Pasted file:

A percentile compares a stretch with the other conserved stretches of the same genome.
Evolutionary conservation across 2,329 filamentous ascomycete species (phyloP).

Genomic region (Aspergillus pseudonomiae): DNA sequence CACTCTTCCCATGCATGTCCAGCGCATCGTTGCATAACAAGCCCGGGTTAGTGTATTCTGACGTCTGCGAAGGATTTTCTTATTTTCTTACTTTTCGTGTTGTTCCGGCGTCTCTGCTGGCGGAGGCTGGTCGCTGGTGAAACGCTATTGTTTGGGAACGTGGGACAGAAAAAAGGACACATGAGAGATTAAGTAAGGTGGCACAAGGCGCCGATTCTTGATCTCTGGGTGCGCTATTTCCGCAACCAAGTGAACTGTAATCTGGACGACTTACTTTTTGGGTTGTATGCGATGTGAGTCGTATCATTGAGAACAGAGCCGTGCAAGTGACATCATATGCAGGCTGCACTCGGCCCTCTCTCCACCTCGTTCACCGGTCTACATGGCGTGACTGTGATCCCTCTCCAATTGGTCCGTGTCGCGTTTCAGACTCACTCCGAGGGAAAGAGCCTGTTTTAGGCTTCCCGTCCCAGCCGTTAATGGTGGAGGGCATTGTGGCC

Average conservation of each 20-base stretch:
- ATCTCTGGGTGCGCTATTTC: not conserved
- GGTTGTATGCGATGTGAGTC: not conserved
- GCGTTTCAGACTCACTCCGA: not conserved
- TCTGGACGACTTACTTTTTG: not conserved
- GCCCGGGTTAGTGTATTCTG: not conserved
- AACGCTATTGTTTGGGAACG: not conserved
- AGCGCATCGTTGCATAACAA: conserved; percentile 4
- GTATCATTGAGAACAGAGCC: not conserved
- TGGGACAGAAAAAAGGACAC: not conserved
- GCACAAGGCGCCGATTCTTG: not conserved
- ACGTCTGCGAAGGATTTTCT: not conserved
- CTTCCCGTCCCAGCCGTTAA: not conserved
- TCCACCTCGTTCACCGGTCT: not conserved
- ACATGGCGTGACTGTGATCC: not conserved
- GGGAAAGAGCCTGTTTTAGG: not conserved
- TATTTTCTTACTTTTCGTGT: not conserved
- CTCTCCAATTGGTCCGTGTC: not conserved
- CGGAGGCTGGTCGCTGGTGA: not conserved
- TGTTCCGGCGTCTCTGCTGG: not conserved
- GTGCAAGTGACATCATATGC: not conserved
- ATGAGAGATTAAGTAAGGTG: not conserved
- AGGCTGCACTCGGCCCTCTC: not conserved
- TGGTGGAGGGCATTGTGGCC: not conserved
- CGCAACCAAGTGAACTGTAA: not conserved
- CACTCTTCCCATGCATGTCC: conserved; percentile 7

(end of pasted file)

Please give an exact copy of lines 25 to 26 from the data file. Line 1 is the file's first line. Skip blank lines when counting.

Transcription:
- ATGAGAGATTAAGTAAGGTG: not conserved
- AGGCTGCACTCGGCCCTCTC: not conserved